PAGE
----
Adding exams would give Murray report extra marks

ANZ welcomes recommendations from David Murray’s year-long review into the financial services industry to lift education, training and competency standards for financial advisers.

ANZ believes the next step should be the implementation of a national exam for financial advisers, according to ANZ CEO of Global Wealth Joyce Phillips.

"ANZ fully supports the fact education standards for financial planners need to be increased."
Joyce Phillips, ANZ CEO of Global Wealth

  • There is an urgent need to build community confidence in the standard of advice


  • The requirement for an examination will accelerate the competency development many advisers will undertake


  • This action will further strengthen the quality of advice delivered


  • More Australians will willingly seek advice as a consequence

“Our overarching view is a higher level of accreditation (education) is absolutely required and ANZ fully supports the fact education standards for financial planners need to be increased,” she says.  

“ANZ supports the Australian Securities and Investment Commission’s proposal for a national competency exam for financial advisers as part of its proposed industry self-regulatory organisation.”

“We believe the Series 7 exam run by Financial Industry Regulatory Authority (FINRA) in the US is a good model that could form the basis of a well-developed and well-run exam in Australia.”

The Series 7 exam covers areas such as assessing a customer’s risk tolerance, suitability of products, disclosure and ethical standards. By all accounts the Series 7 is commonly described in the US as 'no walk in the park'.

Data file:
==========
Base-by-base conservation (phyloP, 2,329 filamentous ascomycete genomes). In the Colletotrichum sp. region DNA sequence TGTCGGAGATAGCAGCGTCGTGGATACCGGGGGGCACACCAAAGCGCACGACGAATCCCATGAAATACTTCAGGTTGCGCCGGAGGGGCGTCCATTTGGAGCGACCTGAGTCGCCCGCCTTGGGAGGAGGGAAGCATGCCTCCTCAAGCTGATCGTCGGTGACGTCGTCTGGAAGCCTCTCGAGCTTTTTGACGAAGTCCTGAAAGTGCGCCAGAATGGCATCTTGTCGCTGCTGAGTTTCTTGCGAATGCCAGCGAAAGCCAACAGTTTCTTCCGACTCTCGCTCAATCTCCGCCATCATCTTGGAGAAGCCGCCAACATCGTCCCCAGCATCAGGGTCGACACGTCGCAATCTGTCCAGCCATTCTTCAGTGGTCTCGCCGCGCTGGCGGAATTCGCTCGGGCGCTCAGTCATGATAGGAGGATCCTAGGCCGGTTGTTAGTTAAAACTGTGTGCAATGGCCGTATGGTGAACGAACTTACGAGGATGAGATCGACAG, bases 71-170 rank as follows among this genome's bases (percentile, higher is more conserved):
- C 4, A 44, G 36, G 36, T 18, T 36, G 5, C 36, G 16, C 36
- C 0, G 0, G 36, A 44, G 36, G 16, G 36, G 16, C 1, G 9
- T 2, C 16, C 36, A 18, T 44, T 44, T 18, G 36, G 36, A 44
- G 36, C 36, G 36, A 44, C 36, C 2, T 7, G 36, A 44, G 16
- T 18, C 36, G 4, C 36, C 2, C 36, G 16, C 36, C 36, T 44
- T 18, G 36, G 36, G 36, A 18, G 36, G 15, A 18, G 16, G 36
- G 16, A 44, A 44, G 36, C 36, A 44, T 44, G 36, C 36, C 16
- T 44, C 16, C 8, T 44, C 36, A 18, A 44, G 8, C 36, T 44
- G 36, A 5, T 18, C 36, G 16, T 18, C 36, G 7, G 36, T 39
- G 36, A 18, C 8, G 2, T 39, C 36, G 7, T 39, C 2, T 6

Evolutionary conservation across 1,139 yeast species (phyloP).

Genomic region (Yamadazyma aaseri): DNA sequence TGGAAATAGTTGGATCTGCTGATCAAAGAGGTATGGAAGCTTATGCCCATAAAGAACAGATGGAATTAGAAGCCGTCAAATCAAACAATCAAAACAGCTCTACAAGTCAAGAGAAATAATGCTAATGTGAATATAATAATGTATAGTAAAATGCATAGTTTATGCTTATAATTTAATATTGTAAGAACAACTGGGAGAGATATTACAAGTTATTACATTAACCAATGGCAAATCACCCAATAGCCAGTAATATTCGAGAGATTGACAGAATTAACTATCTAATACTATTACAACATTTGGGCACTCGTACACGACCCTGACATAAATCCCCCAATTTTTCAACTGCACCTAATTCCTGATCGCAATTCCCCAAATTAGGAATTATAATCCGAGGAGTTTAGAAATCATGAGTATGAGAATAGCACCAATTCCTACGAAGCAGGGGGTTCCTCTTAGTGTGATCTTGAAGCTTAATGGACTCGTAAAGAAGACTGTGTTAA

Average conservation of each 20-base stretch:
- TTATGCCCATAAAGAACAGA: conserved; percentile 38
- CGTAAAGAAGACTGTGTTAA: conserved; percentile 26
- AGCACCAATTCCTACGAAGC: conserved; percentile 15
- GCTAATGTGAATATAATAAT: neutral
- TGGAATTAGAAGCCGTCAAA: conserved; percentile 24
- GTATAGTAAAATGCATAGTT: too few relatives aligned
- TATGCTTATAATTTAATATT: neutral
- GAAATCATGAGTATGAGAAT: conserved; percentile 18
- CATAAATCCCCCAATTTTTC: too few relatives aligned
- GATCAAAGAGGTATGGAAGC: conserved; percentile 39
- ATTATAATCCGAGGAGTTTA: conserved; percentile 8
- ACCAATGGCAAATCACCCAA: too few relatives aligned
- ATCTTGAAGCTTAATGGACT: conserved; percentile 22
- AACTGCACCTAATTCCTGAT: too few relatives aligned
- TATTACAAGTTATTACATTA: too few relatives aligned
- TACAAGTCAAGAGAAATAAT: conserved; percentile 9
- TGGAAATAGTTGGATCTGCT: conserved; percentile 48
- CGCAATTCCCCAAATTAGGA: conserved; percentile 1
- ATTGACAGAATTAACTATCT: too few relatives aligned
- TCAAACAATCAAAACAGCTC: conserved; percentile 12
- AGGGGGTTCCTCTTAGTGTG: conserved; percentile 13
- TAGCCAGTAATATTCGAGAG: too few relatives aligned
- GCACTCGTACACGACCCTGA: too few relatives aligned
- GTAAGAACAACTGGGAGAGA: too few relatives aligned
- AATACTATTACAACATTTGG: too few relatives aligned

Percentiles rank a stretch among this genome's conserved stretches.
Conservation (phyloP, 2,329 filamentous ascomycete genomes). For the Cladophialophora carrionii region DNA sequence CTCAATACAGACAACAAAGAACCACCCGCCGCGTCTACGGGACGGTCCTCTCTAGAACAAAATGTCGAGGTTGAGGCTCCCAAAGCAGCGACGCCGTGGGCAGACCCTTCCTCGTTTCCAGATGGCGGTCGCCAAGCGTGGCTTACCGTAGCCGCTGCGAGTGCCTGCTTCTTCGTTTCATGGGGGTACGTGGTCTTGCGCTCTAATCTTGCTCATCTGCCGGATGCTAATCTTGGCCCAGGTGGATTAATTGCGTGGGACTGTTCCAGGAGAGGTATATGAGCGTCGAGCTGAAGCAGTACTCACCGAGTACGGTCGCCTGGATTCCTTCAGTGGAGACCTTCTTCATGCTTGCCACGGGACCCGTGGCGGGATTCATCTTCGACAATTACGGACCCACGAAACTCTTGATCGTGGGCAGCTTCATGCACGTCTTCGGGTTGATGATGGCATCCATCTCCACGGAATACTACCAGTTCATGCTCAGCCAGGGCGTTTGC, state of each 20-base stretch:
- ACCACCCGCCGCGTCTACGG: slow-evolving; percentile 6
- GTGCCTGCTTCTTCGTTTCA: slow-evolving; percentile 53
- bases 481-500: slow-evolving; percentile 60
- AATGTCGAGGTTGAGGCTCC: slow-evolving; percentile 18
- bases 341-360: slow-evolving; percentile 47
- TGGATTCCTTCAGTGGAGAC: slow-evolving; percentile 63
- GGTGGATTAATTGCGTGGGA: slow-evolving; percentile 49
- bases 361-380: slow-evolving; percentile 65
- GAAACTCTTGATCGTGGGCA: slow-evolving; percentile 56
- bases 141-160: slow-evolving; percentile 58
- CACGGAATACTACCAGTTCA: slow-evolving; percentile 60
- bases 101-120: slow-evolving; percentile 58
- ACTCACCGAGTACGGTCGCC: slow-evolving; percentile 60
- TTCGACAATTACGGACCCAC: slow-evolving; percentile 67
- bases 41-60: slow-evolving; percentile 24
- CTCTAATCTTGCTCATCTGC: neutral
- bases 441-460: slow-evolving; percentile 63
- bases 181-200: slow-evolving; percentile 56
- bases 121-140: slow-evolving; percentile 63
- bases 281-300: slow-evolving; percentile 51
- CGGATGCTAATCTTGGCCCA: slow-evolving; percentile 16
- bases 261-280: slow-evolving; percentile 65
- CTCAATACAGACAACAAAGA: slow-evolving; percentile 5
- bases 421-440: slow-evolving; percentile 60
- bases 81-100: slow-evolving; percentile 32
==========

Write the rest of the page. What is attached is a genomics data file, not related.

FINRA also has an enforcement role and in 2013 brought 1,535 disciplinary actions against registered brokers and firms in the US and referred 660 fraud and insider trading cases to the authorities.

“We need a stringent exam like that that really tests the knowledge and skills of our financial advisers and puts the interests of investors first,” Phillips says.

ANZ has offered to contribute $600,000 to the start-up costs of the organisation with the costs recouped by ANZ based on fees charged to financial advisers who sit the exam.

The report released this week recommends financial advisers providing personal advice should meet extra-education standards in specific areas such as superannuation and undertake ongoing training.

It says the government should prioritise a review of minimum standards, with many stakeholders supporting education requirements to a degree level. But Phillips says that may take years and a national exam that adequately tested the competency of advisers was also a better solution.

“Requiring an exam for all financial advisers, will go a long way to helping lift the level of confidence people have in the industry and it would encourage more people to seek advice,” she says.

“Under current laws, financial advisers can be fully certified to provide both general and private advice by obtaining a diploma of financial planning. An annual exam will help create a more robust training framework for advice.”

ANZ supports the installation of an industry framework for training and professional development as outlined by the Financial Services Council.

The level of professionalism in the financial planning industry has been an issue for consumers for some time and we need to rebuild the level of trust people have with planners, Phillips says.

“We need to get moving on this and I will start taking steps with my peers.” she says. “There are models working in other markets we can learn from and I think now is the right time for the industry to get on with it.”

The views and opinions expressed in this communication are those of the author and may not necessarily state or reflect those of ANZ.

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